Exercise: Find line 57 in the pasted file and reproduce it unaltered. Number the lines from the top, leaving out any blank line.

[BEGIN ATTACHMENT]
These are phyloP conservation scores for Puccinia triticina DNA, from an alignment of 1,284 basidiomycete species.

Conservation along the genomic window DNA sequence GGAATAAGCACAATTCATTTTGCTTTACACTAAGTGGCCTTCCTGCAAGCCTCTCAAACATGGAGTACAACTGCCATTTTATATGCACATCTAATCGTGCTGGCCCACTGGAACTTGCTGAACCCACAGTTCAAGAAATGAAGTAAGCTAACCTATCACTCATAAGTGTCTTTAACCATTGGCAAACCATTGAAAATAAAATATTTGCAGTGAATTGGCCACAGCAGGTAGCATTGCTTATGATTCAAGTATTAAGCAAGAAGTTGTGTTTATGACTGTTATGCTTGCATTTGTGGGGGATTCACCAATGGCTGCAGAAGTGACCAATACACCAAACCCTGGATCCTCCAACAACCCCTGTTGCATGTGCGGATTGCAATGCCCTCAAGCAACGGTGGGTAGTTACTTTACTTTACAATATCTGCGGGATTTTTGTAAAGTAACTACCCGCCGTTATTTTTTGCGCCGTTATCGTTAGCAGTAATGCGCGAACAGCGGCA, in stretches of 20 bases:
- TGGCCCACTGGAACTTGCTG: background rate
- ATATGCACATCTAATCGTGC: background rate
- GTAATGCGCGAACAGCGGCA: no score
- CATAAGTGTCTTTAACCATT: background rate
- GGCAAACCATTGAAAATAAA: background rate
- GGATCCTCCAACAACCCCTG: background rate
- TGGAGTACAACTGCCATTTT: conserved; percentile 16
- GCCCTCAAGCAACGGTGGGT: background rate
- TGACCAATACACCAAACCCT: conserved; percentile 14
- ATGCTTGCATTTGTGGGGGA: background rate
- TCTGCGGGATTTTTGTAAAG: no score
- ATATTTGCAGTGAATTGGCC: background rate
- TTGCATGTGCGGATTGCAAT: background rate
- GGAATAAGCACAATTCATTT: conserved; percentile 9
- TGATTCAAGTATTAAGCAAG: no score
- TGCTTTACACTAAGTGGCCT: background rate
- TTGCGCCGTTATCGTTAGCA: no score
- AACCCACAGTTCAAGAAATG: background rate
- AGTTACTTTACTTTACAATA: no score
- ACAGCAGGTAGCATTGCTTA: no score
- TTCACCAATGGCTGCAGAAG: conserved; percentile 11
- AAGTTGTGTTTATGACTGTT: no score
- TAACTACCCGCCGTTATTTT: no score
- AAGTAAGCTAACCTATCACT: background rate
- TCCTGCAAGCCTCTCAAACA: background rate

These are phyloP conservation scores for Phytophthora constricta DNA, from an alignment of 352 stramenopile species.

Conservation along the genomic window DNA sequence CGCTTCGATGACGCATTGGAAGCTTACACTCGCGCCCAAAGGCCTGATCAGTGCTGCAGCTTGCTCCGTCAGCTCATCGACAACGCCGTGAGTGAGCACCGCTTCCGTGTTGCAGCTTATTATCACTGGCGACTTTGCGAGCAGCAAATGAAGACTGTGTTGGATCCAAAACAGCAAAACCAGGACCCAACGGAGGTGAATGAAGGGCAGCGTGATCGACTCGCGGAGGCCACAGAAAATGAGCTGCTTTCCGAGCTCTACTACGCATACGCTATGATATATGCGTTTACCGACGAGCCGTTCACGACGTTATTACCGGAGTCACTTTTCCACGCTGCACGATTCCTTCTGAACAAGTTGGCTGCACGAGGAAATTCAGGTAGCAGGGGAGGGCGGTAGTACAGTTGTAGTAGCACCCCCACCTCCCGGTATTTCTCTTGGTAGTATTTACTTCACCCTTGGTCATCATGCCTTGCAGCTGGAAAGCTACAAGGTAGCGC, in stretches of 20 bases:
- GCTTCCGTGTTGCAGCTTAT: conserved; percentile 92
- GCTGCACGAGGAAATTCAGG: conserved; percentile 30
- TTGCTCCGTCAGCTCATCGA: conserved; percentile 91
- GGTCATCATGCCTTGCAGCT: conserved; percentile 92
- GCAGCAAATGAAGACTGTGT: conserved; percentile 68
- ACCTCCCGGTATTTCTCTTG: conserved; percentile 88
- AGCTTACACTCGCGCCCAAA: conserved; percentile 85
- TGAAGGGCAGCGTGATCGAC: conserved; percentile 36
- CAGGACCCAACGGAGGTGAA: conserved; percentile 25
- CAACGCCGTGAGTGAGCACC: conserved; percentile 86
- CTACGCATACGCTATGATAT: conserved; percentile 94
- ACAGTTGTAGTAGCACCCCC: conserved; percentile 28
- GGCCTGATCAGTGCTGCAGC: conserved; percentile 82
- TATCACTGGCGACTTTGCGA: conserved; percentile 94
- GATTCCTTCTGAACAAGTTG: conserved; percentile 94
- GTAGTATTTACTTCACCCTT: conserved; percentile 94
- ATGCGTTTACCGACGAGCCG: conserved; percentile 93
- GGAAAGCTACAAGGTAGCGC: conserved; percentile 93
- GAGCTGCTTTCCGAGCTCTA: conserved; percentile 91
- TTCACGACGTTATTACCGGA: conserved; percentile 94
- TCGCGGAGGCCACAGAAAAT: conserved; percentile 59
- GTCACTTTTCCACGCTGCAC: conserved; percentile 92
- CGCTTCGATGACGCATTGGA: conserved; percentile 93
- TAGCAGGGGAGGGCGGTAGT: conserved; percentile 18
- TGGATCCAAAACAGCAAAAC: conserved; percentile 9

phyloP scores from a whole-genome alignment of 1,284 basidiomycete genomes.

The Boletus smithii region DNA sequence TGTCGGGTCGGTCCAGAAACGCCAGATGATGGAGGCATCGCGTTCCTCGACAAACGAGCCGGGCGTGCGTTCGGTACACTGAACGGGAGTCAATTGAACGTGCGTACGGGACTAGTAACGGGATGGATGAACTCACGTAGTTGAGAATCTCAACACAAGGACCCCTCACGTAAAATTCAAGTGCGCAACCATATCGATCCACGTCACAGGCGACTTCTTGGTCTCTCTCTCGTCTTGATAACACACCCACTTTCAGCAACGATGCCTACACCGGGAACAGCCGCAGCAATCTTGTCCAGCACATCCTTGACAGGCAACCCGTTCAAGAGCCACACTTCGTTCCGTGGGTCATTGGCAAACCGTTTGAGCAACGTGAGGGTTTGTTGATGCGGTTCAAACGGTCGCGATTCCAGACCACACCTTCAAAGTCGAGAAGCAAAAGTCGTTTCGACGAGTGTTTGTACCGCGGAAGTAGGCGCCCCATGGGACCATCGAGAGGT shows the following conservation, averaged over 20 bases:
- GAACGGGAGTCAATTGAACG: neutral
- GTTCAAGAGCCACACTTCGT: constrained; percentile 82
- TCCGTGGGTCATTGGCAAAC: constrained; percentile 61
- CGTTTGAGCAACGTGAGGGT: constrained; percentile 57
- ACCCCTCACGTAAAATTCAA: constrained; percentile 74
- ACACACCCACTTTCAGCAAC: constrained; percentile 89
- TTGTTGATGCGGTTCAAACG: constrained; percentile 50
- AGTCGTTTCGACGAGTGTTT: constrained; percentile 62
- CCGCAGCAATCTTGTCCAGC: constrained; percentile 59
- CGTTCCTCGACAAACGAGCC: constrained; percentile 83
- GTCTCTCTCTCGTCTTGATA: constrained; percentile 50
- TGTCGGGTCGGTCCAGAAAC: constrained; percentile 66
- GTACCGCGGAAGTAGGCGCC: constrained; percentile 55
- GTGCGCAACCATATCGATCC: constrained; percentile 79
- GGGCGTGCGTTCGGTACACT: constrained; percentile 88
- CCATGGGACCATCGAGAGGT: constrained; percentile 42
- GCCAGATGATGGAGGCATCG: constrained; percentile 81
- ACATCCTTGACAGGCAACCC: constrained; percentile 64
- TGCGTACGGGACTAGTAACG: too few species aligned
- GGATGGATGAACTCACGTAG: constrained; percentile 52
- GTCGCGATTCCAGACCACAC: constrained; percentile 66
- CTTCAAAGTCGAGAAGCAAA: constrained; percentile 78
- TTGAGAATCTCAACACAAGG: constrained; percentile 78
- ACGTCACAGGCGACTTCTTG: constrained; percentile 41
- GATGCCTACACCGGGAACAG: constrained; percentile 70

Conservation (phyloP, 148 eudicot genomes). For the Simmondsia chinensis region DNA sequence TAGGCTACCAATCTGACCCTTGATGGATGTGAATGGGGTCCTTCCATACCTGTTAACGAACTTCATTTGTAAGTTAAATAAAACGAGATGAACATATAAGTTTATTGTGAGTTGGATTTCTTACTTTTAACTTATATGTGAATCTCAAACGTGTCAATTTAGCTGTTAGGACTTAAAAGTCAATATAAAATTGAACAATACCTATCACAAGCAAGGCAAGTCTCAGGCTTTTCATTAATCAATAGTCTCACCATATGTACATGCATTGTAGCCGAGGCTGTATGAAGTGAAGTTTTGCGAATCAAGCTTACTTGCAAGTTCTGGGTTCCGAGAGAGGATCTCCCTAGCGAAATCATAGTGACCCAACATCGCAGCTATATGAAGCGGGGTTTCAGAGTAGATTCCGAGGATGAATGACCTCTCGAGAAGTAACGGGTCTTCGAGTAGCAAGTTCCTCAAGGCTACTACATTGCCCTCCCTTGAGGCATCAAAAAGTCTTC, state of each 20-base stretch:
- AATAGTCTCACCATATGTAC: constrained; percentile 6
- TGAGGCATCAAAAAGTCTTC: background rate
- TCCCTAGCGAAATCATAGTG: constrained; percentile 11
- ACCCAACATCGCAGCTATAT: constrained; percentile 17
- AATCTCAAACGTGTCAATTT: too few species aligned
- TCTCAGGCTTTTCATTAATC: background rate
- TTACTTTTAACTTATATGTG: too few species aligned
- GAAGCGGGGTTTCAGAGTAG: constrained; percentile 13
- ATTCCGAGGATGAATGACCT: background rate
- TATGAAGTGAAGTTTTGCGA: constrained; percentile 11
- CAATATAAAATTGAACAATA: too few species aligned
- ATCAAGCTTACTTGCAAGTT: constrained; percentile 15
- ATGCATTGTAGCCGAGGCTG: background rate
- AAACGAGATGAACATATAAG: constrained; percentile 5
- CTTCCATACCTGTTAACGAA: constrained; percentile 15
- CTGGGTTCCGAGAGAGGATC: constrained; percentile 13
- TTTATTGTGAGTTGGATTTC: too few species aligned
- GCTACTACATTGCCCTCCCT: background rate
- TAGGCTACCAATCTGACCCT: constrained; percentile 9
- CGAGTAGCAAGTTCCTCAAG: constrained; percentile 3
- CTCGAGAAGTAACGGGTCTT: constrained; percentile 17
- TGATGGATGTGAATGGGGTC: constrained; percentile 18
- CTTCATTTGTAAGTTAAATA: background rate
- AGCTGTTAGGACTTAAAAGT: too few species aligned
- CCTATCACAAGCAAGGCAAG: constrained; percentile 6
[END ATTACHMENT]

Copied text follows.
- GAACGGGAGTCAATTGAACG: neutral